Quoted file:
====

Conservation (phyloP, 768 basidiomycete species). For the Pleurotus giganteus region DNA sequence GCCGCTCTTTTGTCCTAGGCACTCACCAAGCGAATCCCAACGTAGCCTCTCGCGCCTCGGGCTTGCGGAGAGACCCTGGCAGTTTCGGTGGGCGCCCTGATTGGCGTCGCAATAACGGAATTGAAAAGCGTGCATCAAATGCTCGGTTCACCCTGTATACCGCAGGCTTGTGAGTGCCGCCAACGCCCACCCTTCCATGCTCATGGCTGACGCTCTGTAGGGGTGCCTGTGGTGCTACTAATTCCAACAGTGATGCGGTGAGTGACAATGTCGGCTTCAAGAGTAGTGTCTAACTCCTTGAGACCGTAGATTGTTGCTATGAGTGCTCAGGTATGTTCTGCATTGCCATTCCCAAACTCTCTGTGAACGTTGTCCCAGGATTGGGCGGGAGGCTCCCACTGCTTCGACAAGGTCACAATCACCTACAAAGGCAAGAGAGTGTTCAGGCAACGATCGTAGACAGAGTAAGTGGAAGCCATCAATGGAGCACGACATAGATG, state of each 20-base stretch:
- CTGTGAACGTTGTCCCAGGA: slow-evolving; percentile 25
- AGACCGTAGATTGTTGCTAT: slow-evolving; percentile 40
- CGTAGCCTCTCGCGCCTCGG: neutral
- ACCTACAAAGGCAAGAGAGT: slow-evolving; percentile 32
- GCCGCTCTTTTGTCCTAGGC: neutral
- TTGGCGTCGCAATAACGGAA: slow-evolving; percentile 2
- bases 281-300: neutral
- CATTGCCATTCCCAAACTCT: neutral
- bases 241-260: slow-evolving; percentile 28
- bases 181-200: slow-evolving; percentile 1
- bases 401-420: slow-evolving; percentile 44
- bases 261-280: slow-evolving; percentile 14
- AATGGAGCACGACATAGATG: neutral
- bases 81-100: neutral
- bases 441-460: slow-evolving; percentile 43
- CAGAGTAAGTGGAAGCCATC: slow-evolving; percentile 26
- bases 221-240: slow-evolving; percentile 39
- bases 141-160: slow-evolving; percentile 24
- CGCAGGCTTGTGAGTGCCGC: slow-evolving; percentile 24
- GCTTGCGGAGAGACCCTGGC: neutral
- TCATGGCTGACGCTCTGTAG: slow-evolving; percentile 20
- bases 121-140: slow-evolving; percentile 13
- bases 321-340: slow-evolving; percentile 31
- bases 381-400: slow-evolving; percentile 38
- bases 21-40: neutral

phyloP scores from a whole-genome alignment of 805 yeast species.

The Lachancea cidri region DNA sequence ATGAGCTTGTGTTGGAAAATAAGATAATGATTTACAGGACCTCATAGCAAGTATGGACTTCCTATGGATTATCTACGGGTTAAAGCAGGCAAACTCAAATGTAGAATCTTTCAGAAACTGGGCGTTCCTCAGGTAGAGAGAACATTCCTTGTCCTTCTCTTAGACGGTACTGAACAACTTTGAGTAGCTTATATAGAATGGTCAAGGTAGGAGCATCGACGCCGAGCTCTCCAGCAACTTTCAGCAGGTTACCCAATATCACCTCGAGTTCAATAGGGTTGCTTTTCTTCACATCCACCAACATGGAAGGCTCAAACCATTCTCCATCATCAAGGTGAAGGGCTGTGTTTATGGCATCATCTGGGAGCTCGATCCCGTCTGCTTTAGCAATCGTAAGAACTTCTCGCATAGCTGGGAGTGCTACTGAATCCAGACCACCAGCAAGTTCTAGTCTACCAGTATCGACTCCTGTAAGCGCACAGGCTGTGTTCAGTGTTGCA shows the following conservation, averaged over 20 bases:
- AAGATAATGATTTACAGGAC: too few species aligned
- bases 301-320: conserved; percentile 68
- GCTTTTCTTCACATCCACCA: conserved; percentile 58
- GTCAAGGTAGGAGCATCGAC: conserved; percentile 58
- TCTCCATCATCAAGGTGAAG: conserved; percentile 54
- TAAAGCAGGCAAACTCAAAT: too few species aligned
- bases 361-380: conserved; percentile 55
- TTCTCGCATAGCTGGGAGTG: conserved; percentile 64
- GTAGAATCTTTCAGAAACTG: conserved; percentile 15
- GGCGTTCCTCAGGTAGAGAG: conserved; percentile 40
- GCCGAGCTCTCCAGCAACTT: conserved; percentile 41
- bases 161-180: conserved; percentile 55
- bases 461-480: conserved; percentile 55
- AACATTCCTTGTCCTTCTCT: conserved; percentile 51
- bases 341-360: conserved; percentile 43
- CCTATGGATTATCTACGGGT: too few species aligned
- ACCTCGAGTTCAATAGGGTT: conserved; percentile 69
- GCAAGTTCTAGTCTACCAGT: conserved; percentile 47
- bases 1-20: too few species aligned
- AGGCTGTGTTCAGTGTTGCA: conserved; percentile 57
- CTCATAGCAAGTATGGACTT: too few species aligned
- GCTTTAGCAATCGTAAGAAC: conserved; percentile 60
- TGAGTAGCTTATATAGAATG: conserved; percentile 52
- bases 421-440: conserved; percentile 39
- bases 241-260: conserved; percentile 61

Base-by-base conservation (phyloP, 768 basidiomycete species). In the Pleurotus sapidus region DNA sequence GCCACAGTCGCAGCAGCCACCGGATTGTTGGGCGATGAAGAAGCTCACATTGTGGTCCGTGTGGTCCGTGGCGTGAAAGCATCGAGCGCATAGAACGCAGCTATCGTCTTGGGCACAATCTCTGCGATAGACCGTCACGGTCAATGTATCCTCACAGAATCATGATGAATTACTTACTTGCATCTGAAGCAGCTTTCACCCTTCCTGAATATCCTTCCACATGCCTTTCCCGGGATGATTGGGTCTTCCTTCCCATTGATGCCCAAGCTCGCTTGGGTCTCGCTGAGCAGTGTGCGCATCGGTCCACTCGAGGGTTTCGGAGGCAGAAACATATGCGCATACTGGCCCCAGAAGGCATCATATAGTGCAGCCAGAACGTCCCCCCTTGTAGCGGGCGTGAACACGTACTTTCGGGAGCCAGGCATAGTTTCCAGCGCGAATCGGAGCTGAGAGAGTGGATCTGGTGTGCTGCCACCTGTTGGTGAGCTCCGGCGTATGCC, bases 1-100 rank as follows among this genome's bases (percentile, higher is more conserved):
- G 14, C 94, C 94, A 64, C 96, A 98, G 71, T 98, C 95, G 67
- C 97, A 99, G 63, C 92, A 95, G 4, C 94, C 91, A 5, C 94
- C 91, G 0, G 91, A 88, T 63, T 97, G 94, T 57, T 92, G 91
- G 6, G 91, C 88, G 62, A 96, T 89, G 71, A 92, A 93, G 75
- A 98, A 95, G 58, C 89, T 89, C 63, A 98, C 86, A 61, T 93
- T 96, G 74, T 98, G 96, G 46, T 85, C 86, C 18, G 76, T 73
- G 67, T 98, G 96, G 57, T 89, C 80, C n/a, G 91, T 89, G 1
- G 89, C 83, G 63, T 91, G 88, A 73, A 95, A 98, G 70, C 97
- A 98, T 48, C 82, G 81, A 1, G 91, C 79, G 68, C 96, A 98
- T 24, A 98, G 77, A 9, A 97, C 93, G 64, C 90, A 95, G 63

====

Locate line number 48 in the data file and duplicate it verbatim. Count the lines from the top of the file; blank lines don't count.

- AGGCTGTGTTCAGTGTTGCA: conserved; percentile 57